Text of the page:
Dina Temple-Raston's New Series 'I'll Be Seeing You' Is Eliminating The Technology Bogeyman
KUNC has been airing a new show, I’ll Be Seeing You , at 1pm on Sunday afternoons. It’s a 4 part mini series from NPR hosted by Dina Temple-Raston about the Technologies that watch us and KUNC’s Karlie Huckels was able to talk with her about the series. Here are some highlights of that conversation:
What is I'll Be Seeing You?
I’ll Be Seeing You are stories about the technologies that watch us and the animating idea of it was that there are lots of technology terms that get thrown around that we don't necessarily understand. What we did is we actually used interesting narrative stories. Within those narrative stories are simple to understand ways to understand technology.
Where did the idea for the show come from?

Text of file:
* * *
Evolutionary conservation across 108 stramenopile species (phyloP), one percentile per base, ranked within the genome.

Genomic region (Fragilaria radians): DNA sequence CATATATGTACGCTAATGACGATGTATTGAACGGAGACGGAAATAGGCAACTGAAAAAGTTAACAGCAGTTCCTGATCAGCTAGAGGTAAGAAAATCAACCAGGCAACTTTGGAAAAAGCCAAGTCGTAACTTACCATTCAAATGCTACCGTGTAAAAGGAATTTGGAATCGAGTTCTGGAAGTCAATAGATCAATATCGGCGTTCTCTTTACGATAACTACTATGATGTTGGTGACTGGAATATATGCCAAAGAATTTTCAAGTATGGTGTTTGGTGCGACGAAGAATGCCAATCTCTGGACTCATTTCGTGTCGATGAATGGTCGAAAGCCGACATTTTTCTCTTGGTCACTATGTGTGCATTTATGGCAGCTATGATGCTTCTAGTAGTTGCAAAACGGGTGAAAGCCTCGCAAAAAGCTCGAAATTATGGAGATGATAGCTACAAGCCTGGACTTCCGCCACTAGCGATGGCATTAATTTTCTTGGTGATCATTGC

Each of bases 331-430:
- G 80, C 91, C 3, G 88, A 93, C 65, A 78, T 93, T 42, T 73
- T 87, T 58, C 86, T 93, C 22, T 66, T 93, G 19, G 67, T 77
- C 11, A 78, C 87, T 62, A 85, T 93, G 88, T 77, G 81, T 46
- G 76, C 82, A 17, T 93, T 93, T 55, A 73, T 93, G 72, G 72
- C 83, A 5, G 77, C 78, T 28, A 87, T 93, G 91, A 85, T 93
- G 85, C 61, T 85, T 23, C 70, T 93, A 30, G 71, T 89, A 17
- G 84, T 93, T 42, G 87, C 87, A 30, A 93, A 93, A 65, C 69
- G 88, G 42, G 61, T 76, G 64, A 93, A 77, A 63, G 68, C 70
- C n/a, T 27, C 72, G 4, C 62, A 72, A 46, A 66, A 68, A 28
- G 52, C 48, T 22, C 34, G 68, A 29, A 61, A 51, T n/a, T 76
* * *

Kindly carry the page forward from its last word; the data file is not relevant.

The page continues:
I thought that there were a lot of things that were being said in terms of technology that people couldn't explain. We sort of us started with this idea of how do we explain something like, offensive cyber? How do we explain hacking? How do we explain artificial intelligence? We talk about it all the time but it's very hard to explain how it works. We do all of that in this series.
Are there any ways you're changing your interactions or the way you view technology?
No, I think I was always pretty careful because I have such a weird last, if you're looking for me it's super easy. I've always been really really careful also because my beat was terrorism. I think that by the end of all of this I realized that there really are a lot of ways to track you and you need to be aware of those. I think the other thing is that things like artificial intelligence seems like it's all evil and really once you understand it this sort of evil part of it goes away. I think by understanding it, we take away that mystery and just make it something that we can be able to place in a larger context in our lives. I think that was the big motivation in the series is to give people the knowledge that they need to understand this technology, so they can make informed decisions about it.